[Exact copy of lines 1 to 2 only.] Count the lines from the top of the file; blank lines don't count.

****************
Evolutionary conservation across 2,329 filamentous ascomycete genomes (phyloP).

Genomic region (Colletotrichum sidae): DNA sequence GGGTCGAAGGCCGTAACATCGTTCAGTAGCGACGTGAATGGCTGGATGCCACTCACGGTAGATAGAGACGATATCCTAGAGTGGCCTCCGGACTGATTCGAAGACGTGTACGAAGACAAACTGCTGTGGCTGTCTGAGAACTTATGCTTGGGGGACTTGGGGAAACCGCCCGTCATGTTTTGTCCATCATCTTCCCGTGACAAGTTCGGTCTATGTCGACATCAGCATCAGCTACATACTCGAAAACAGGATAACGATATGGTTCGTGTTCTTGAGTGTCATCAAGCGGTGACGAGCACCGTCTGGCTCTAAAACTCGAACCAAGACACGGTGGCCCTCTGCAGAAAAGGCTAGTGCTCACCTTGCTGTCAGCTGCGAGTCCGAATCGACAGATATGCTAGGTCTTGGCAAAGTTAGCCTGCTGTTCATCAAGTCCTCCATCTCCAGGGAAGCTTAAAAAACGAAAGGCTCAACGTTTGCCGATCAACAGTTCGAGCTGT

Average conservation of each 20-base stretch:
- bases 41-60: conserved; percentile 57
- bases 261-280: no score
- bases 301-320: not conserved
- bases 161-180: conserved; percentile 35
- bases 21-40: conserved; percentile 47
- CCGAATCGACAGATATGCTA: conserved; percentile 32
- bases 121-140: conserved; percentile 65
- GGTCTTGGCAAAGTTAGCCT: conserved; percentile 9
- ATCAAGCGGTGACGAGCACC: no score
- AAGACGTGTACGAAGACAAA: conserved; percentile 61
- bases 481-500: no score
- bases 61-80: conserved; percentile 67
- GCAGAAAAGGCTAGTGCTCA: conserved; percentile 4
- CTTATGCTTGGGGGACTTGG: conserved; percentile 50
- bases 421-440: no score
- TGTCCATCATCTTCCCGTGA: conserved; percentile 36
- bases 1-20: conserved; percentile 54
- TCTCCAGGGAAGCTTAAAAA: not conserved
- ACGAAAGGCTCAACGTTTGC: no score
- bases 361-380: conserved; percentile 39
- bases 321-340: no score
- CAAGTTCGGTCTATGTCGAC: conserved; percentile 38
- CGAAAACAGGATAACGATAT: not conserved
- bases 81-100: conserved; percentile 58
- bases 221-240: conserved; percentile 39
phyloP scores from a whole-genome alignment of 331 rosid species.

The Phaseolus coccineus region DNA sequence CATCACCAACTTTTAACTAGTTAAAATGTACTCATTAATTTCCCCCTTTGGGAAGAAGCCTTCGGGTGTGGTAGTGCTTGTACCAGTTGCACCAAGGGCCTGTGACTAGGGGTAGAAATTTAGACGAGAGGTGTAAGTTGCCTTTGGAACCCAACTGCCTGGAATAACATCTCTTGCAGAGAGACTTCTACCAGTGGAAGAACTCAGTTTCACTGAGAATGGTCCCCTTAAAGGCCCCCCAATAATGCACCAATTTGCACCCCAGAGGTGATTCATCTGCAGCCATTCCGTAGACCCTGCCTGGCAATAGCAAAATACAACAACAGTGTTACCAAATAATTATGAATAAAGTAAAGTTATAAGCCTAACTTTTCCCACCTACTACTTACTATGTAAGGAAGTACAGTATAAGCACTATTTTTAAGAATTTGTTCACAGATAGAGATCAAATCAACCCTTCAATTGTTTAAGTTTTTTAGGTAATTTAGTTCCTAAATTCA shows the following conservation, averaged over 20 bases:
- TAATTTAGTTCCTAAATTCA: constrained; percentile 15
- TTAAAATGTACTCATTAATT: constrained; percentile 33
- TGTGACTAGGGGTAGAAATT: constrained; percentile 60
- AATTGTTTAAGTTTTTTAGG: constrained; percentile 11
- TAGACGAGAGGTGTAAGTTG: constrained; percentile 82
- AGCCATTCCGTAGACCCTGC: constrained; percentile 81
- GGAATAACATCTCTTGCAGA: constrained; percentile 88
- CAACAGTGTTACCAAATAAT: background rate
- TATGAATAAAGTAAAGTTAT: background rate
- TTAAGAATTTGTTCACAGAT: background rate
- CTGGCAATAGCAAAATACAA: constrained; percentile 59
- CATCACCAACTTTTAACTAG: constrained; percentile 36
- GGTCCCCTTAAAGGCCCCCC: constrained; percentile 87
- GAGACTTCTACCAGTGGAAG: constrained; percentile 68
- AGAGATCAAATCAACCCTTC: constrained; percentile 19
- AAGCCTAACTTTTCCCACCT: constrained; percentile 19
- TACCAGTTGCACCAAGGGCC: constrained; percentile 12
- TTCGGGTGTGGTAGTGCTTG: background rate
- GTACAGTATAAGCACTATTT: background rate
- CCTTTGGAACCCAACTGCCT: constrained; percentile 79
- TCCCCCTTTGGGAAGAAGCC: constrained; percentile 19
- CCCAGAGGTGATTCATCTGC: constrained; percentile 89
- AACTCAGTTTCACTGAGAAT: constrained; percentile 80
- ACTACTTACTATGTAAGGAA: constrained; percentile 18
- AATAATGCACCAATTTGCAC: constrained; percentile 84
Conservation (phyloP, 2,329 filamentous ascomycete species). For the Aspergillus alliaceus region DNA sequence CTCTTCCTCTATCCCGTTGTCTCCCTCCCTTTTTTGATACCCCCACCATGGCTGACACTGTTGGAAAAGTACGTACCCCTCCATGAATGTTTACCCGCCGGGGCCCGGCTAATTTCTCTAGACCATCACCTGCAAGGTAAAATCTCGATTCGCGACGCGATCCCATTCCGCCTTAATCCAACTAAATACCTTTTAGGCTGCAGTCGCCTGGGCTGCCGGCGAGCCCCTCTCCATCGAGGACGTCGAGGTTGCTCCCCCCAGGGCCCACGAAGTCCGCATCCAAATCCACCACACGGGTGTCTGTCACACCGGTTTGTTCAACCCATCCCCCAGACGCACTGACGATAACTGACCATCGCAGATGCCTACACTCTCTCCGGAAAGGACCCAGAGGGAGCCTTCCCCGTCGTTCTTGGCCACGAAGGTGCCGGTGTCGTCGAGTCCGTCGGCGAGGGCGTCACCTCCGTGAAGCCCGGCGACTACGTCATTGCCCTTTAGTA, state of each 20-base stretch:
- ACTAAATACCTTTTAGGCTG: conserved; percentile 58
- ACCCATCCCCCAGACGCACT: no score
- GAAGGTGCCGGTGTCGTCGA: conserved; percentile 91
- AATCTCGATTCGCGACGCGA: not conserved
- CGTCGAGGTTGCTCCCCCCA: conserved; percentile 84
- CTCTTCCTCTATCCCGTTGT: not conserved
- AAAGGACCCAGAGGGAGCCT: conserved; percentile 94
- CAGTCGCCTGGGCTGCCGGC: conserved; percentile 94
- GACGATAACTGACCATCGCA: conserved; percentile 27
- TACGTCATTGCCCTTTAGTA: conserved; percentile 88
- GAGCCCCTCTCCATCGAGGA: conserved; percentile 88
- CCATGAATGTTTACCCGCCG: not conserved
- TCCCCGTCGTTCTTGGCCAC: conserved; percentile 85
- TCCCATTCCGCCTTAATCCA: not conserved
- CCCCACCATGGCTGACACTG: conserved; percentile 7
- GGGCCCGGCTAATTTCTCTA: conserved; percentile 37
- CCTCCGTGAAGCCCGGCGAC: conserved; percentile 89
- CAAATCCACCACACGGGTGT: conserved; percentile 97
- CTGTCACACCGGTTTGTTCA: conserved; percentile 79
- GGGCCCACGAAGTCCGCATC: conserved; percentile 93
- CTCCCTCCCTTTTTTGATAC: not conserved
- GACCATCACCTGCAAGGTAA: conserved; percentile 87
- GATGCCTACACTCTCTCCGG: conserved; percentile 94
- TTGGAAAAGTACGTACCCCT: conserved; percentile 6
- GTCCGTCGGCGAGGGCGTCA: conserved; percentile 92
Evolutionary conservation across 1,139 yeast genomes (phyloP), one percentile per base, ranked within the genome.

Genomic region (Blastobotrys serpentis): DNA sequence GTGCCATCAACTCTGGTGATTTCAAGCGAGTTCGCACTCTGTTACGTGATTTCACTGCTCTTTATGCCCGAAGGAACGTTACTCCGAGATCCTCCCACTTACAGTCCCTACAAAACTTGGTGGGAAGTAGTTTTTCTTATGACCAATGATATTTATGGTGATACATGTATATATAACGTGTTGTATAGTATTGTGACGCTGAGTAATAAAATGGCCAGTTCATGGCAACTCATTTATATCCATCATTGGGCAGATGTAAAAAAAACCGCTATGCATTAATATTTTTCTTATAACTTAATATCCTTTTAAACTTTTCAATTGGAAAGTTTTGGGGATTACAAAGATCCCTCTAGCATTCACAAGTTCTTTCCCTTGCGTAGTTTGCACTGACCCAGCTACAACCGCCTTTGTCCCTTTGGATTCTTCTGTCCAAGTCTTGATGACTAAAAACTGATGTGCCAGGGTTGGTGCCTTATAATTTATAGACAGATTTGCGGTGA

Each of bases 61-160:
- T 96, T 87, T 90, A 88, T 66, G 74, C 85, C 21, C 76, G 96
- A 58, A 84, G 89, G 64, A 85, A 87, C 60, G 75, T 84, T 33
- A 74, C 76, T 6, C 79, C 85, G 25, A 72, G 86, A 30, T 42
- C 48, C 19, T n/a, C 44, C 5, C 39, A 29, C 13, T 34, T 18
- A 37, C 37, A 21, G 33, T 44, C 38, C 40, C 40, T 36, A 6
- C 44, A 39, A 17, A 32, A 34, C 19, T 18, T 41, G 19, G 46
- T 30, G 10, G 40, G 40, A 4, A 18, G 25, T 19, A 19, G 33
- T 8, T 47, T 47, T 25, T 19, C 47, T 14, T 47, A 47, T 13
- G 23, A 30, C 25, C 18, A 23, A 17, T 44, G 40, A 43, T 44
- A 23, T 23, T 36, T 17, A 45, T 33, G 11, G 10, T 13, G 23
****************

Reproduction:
Evolutionary conservation across 2,329 filamentous ascomycete genomes (phyloP).

Genomic region (Colletotrichum sidae): DNA sequence GGGTCGAAGGCCGTAACATCGTTCAGTAGCGACGTGAATGGCTGGATGCCACTCACGGTAGATAGAGACGATATCCTAGAGTGGCCTCCGGACTGATTCGAAGACGTGTACGAAGACAAACTGCTGTGGCTGTCTGAGAACTTATGCTTGGGGGACTTGGGGAAACCGCCCGTCATGTTTTGTCCATCATCTTCCCGTGACAAGTTCGGTCTATGTCGACATCAGCATCAGCTACATACTCGAAAACAGGATAACGATATGGTTCGTGTTCTTGAGTGTCATCAAGCGGTGACGAGCACCGTCTGGCTCTAAAACTCGAACCAAGACACGGTGGCCCTCTGCAGAAAAGGCTAGTGCTCACCTTGCTGTCAGCTGCGAGTCCGAATCGACAGATATGCTAGGTCTTGGCAAAGTTAGCCTGCTGTTCATCAAGTCCTCCATCTCCAGGGAAGCTTAAAAAACGAAAGGCTCAACGTTTGCCGATCAACAGTTCGAGCTGT